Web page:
Many issues that result in pain and discomfort in our bodies work in much the same way.
Orthotics also aid in the process of healing. Stability and proper alignment can be crucial to the healing of certain injuries. A bone won’t have the opportunity to fuse itself back together if the fractured areas aren’t lined up and near each other.
Types of Orthotics
Pediatric orthotics is a branch of orthotics that focuses on increasing a child’s mobility and comfort through the use of splints, braces, and other devices.
There are numerous genetic conditions, growth problems, or injuries that can lead to the use of pediatric orthotic devices.
The most common type of device is the pediatric ankle-foot-orthoses (AFO). This device is used to solidify the motion of the patient’s ankle and foot. It helps control deformities, support the joint in case of weakness, while also applying corrective forces in the case of any issues related to the ankle and foot.
Other possible uses include scoliosis bracing, cranial remodeling helmets, and more.
These devices aid and support the arm, wrist, and hand of the patient. They +can be used for numerous varied circumstances. Upper extremity orthotics are most commonly used for stability of weak joints, muscles, and bones, or immobilization of injured areas in order to give them a chance to heal.
There are three main areas related to upper extremity orthotics:
- Soft supports: These braces are constructed with soft materials such as fabric, canvas, or neoprene. They can be reinforced with pieces of metal or plastic for additional support.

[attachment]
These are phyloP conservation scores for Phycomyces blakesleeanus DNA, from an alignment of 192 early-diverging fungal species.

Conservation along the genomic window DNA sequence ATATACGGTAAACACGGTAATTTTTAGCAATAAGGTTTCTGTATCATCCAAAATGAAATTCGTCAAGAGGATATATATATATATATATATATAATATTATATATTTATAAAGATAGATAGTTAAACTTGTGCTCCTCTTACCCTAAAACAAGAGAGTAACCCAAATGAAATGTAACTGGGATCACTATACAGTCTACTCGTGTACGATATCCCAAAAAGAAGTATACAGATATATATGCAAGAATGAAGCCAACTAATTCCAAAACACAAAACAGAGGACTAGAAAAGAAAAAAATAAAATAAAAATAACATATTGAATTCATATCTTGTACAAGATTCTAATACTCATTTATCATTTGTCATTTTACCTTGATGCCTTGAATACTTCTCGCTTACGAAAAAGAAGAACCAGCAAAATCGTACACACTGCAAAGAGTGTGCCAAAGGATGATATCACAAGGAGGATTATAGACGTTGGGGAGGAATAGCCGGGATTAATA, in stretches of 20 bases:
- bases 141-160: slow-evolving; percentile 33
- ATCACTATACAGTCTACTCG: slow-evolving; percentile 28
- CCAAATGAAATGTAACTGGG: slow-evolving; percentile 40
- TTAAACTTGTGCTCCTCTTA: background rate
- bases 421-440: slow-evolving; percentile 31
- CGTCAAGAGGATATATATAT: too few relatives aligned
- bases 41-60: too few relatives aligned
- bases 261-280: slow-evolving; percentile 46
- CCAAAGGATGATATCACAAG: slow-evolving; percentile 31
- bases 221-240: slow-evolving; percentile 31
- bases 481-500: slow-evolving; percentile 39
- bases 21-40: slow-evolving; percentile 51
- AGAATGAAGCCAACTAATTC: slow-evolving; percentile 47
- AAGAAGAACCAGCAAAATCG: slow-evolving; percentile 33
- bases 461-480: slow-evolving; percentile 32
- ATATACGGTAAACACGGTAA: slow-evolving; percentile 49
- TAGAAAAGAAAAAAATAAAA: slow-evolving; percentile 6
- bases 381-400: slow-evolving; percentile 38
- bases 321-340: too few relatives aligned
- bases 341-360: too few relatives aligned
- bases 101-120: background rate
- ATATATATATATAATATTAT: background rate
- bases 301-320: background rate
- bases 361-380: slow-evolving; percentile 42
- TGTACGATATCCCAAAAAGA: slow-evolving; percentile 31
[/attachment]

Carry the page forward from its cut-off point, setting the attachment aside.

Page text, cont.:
- Positional supports: These help position the shoulder, elbow, arm, or wrist for proper alignment. They can also control the range of motion for the purposes of physical
- Fracture orthoses: In the case of a fracture, these devices can be used to reduce unwanted motion and allow the injury time to heal.
Devices used for lower extremity orthotics treat conditions for the hip, leg, knee, ankle, and foot. These splints, braces, and supports can be used independently or in combination with other devices to provide either stability for weakened areas, or immobilization for injured areas.
Shoe inserts are the most widely-known devices used for lower extremity orthotics, but there are many more beyond what can be slipped into your shoe. Knee supports and braces are frequently used by those involved in sports, but many people experiencing pain below the waist can make use of lower extremity orthotics.
These braces are commonly worn after surgery or to correct symptoms of scoliosis. However, spinal orthotics can also be used to assist a patient suffering from a back injury. They provide support for those in recovery, and help correctly align the spine in cases of scoliosis.
Where To Get Help
Are you in pain? Do you think orthotics can help improve your quality of life? Visiting a licensed orthotist will give you all the information you need regarding your options and what you can expect from treatment. Those in and around Knoxville, TN and Johnson City, TN have the opportunity to visit the professionals at Victory Orthotics & Prosthetics.
Victory Orthotics & Prosthetics has almost two decades of experience. Since then, we have expanded our practice to multiple cities in and around the Knoxville, TN area and have changed the lives of countless people.
Visit Victory Orthotics & Prosthetics to learn how we can help you today!